A common notion of the video gaming community is that it’s mainly unproductive and destructive for college students. Multiple students share their stories on how gaming has impacted their priorities, skill development, friendships, and their overall lifestyle.
Video gaming is a case by case topic, but some similarities can be found. CSUSB third year history major, Nathan Arguello, expressed that he averages around four to six hours of playing video games a day. He said his daily amount usually “revolves around his schedule for the day” depending on his shift at work, activities with his church, and wanting to hang out with friends.
For most gamers, playing video games is an outlet from the harsh realities of the world. It serves as a place where they can make choices without having to fear the consequences, kill some time and relax with friends, and it even serves as a place to connect them with people all over the world. Despite his daily amounts of video games seeming to be high, Arguello is a studious scholar who is maintaining passing grades in all of his classes and always seems to get his work done.
Many people who don’t understand the lifestyle of a gamer assume that their priorities are mixed up, they aren’t physically fit, and their social skills are underdeveloped. This isn’t the case with third year kinesiology major Ayed Irshed. Irshed expressed that during his teen years, he averaged four to six hours of gaming but now with a full schedule of college classes, going to the gym five to six days a week, and running a business, he can only afford one to two hours.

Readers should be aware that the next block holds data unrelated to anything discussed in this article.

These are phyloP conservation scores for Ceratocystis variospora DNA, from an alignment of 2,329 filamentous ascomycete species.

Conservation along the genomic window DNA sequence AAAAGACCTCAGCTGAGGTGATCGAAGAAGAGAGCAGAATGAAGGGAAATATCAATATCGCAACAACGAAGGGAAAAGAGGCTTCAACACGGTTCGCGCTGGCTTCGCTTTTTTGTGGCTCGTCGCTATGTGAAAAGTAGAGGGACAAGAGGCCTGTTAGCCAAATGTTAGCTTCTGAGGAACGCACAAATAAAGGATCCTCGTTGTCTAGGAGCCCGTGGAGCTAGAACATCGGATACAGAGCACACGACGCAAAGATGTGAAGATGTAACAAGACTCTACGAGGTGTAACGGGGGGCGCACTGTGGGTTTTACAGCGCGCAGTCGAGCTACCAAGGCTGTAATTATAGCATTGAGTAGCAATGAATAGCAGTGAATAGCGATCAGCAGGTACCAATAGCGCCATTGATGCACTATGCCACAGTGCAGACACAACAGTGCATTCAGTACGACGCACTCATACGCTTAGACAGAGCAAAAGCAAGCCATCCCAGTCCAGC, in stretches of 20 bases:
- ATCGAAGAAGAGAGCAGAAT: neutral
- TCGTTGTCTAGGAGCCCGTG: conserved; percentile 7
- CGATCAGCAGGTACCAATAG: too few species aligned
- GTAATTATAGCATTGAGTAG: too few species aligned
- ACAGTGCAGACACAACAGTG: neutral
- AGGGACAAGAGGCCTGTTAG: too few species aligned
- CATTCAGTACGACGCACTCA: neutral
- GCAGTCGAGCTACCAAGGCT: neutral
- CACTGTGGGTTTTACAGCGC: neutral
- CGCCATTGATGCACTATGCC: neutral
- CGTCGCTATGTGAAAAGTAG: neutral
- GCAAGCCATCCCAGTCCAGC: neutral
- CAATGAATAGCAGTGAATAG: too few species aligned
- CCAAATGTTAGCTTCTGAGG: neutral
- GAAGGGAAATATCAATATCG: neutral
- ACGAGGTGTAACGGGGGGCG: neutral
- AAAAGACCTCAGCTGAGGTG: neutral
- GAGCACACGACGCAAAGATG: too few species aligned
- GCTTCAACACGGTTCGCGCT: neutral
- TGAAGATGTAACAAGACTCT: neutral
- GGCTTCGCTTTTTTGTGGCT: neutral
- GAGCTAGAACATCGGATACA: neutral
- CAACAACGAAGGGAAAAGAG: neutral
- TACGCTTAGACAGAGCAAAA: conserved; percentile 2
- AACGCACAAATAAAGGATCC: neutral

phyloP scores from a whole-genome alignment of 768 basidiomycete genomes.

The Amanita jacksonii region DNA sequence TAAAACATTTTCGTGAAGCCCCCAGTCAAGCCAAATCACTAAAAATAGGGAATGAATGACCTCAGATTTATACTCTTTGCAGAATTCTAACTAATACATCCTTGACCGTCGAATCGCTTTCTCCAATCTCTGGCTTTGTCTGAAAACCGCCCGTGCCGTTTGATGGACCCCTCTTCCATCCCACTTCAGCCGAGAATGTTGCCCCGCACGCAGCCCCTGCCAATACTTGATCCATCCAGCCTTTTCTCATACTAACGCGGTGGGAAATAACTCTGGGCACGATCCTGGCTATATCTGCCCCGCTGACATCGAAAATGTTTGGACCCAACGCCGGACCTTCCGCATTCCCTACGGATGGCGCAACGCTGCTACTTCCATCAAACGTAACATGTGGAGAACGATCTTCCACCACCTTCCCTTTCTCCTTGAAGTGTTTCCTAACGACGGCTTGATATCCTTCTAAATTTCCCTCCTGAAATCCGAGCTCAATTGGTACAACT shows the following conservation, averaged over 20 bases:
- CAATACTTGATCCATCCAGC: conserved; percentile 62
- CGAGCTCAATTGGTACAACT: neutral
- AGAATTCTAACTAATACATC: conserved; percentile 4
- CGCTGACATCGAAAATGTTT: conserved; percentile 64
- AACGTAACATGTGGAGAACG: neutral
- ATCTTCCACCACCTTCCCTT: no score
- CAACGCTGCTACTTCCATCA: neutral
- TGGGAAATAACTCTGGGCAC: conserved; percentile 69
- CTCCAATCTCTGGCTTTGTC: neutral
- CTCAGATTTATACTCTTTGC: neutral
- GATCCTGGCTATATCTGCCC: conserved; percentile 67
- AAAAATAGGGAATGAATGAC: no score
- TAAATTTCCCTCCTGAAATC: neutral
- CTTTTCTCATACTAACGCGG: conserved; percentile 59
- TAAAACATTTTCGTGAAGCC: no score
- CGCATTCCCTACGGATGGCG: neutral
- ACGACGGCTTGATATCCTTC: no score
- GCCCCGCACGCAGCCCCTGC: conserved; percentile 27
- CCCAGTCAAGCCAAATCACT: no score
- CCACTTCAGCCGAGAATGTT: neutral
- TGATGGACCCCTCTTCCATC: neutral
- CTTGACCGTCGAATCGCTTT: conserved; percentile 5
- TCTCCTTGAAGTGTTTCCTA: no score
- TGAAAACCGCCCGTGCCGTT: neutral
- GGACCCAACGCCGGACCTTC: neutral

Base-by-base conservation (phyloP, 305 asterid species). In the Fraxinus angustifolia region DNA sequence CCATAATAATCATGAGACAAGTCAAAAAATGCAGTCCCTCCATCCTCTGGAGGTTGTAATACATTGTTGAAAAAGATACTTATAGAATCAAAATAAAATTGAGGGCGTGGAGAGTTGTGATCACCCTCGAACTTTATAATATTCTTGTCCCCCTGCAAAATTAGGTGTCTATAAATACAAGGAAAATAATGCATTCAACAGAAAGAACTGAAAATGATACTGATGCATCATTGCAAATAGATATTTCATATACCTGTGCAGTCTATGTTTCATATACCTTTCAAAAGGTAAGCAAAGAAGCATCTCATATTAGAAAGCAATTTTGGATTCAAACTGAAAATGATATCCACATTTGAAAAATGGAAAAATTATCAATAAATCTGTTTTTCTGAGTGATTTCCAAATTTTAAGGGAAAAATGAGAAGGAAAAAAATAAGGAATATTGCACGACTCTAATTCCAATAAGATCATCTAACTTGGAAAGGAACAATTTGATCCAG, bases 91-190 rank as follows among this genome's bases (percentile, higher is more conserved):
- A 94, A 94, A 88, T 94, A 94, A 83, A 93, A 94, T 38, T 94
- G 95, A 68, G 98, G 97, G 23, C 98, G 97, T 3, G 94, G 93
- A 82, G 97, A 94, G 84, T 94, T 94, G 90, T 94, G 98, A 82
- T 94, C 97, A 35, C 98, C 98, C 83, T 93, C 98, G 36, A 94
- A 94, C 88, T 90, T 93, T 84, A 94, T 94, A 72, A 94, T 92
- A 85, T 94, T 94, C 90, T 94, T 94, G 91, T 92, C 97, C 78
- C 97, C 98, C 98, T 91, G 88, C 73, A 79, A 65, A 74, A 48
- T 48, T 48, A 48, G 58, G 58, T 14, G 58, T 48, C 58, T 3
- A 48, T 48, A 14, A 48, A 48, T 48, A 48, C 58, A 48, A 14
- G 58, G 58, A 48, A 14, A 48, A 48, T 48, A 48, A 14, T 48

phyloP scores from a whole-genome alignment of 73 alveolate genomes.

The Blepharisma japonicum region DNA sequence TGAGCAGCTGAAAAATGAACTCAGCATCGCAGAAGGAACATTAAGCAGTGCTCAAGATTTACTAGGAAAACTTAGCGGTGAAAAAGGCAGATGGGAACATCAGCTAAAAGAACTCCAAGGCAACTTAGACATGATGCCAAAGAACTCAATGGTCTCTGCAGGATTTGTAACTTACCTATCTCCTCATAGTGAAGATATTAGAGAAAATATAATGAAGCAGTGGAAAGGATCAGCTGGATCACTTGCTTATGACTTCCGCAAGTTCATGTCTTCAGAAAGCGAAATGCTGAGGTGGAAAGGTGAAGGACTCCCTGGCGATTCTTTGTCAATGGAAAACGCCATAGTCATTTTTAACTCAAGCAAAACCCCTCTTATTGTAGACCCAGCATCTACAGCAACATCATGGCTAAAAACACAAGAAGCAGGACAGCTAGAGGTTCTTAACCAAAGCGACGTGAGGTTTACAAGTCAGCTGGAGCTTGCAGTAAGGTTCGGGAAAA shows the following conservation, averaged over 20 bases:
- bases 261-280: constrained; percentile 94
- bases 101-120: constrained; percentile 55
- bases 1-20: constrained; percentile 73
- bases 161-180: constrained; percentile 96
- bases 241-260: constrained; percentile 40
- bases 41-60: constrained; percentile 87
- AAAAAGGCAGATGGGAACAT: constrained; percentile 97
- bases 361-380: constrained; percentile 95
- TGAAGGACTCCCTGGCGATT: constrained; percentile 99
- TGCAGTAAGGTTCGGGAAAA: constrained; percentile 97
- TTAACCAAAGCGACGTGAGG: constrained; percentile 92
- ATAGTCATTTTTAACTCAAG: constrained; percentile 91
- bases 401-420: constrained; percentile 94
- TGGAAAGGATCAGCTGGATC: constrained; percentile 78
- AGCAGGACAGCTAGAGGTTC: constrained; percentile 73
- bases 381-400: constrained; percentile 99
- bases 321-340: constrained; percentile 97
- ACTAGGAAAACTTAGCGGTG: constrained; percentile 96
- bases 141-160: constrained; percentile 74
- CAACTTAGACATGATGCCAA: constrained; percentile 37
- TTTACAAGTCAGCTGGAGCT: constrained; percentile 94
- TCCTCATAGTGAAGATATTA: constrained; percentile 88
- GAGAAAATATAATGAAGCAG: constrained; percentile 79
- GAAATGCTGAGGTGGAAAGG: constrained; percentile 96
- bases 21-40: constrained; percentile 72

“Video games were destructive in my priorities as a young teenager, but that was greatly because of the lack of responsibilities,” says Irshed. “Now, as an adult, I have the self control to limit my indulgence of gaming to where it’s enjoyable but not to the point where I place it higher than other aspects of my life.”
The luxury of playing video games comes with moderation, like everything else in life. It’s very easy to lose track of time, so one method Irshed mentioned he uses is that he makes sure all of his homework is done and any other productivity he had planned out for his day before he can relax with video games. It serves as a reward system for him, and undermines the conception of gamers having a bad work ethic.
Joshua Pearson, third year information in system and technology major with a concentration in
cyber security, shared how playing video games has helped him beneficially. “I grew up playing
a lot of games that incorporated solving puzzles that require skillful thinking that actually helped
improve my critical thinking skills past what the education system had helped me with so far,” says Pearson.
Studies have also proven that playing video games increases hand eye coordination and quicker
reaction times due to the fact that certain games heavily rely on those qualities to perform well.
Another positive attribute that can be produced through gaming is the social aspect of talking to
people from all walks of life. There are many personal stories of complete strangers playing video games together online who remain in contact for multiple years before they finally meet in person and, sometimes, people gain lifelong friends from that. Especially with the recent lockdown events from COVID-19, video games remained a primary source of communication between friends who couldn’t meet in person.
Former CSUSB graduate Mason Portales described gaming during that time period as “therapeutic and enjoyable.”
“During this time, it was hard to feel connected to anyone,” said Portales. “Playing games with
my closest friends and even my pastor from church sometimes helped me a ton. A lot of conversations happen over the headset during these hours of gaming, it can range from advice about different hardships in life, cracking jokes and creating laughter, making future plans, and even deep talks about religion, intimate relationships, and aspirations for the future.”